But in Henan itself, what has changed since 2003? Unfortunately, not enough. Even the number of contaminated peasants remains unknown, and the ministry of health in Beijing laughs at Henan's official tally of 22,000. Dr. Zheng Ke, one of the Chinese doctors with the best field experience in Henan, puts the estimate at 300,000; others speculate the figure is closer to 500,000 or even a million. No one knows for sure.

Officially, the government has started distributing free antiretrovirals, the treatment that can stop the progress of the disease. The leadership has granted free education for children of AIDS patients and help for their communities. In reality, these treatments have been inadequate; a majority of patients rejected them because of side effects, while others have been trying all kinds of medicine, including experiments from Chinese army research centers. Many have opted against treatment altogether – and anxiously wait for their death. Worse, some were abandoned, like one man I met who was clearly developing the disease and who had been left waiting for a month for the results of his blood test. In dozens of interviews last year, I did not meet a single patient who was correctly treated.

This medical chaos would be enough to justify outside assistance. But Henan authorities are adamant not to allow any outside presence. When I travelled to the "AIDS villages" last year, I had to arrive at midnight and leave before daybreak to avoid the militias formed to stop journalists and non-government organizations, both Chinese and foreign, from visiting AIDS patients. International NGO's like Doctors Without Borders, have seen their offers of assistance rejected by Henan and have opened in other provinces – Hunan and Guangxi – AIDS clinics which, in partnership with local governments, bring their valuable experience in fighting the epidemic in other countries. Chinese NGO's trying to organize orphanages for the thousands of Henan children who have already lost their parents have been violently chased from the province and their institutions closed. I was a witness last year to one such incident in the town of Shengqiu, and saw the children's panic as police surrounded the building in an aggressive way.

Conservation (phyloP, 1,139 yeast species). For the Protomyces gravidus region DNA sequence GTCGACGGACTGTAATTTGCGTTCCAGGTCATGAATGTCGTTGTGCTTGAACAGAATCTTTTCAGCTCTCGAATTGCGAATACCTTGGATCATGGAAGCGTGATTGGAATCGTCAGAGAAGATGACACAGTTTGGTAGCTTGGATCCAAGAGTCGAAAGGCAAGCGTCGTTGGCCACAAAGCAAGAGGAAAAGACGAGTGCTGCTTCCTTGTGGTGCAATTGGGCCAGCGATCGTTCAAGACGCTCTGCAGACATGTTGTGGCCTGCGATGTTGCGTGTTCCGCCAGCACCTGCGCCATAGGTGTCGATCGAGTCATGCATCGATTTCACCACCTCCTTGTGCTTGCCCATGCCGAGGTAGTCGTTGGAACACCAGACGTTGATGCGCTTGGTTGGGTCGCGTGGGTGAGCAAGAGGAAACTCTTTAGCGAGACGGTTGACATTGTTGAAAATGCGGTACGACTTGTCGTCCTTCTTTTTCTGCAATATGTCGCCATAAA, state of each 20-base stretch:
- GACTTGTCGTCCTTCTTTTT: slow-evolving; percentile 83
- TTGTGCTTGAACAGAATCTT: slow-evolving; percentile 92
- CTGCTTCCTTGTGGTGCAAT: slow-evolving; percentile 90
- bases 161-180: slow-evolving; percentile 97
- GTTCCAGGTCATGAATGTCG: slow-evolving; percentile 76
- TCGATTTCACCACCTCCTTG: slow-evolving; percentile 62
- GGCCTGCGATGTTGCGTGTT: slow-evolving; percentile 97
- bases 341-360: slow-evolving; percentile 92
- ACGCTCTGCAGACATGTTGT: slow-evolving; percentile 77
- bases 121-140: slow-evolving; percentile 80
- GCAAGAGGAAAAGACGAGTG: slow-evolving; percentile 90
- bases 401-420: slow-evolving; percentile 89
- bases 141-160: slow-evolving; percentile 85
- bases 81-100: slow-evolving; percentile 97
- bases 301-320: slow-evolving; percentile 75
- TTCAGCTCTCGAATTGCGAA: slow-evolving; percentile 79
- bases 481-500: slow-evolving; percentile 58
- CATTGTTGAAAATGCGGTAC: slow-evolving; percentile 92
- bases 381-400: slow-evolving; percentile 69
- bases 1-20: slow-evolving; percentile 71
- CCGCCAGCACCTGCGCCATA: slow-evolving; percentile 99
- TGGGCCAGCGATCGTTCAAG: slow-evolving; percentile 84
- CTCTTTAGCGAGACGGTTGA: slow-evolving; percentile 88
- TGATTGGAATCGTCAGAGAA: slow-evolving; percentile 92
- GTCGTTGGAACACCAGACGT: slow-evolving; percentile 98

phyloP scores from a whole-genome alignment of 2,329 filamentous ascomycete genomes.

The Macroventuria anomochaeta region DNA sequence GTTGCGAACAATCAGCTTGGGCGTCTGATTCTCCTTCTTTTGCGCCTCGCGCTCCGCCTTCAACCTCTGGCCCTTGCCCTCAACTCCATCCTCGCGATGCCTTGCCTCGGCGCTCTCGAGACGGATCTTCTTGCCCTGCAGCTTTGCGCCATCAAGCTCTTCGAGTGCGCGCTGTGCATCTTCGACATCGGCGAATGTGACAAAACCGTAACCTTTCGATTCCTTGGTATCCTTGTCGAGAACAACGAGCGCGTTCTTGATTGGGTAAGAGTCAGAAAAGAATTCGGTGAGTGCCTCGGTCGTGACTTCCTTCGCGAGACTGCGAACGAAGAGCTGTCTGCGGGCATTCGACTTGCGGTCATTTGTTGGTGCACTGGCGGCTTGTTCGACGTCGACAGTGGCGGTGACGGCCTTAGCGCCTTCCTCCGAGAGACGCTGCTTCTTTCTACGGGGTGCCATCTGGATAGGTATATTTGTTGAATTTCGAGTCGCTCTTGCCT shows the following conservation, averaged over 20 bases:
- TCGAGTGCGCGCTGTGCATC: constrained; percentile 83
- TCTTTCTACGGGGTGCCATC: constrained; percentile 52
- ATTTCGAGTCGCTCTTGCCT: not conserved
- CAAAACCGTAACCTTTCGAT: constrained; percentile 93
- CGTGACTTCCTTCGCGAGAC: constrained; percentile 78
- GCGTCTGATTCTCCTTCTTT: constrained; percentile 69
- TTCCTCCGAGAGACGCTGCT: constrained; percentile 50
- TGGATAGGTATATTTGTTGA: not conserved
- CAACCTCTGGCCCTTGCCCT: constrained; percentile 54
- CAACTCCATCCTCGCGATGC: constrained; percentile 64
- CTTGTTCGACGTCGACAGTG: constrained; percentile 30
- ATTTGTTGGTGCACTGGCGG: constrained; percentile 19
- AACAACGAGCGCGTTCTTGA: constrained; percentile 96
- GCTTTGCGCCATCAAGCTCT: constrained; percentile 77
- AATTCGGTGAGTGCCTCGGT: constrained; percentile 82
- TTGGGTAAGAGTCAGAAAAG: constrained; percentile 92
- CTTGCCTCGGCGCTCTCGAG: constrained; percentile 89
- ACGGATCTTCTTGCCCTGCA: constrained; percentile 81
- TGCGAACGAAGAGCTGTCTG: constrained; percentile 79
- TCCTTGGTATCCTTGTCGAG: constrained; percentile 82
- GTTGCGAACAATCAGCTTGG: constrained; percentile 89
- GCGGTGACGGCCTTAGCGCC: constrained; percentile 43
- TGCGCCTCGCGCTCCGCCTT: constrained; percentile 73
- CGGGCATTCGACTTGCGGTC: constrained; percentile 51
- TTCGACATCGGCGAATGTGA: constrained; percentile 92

This leaves tens of thousands of Henan peasants without adequate treatment, without any social support, and having to face the hostility of authorities who fear retribution for their role in the contamination process a decade ago. At the beginning of this year, China organized a massive campaign of solidarity for the victims of the Southeast Asian tsunami and raised more money than many developed nations. This, as many victims of official neglect, political cover-up, and medical chaos are waiting in Henan to see the central government put its positive attitude in action before it's far too late. Until it brings assistance and justice to the victims of the Henan blood scandal, it's too early to cheer Beijing's change of heart on HIV/AIDS.

Pierre Haski is a Beijing-based correspondent of the French daily “Liberation, ” author of “Le Sang de la Chine” (China’s blood trade), ed. Grasset, Paris, 2005, and of “The Diary of Ma Yan,” ed. Harper Collins, 2005.

© 2005 Yale Center for the Study of Globalization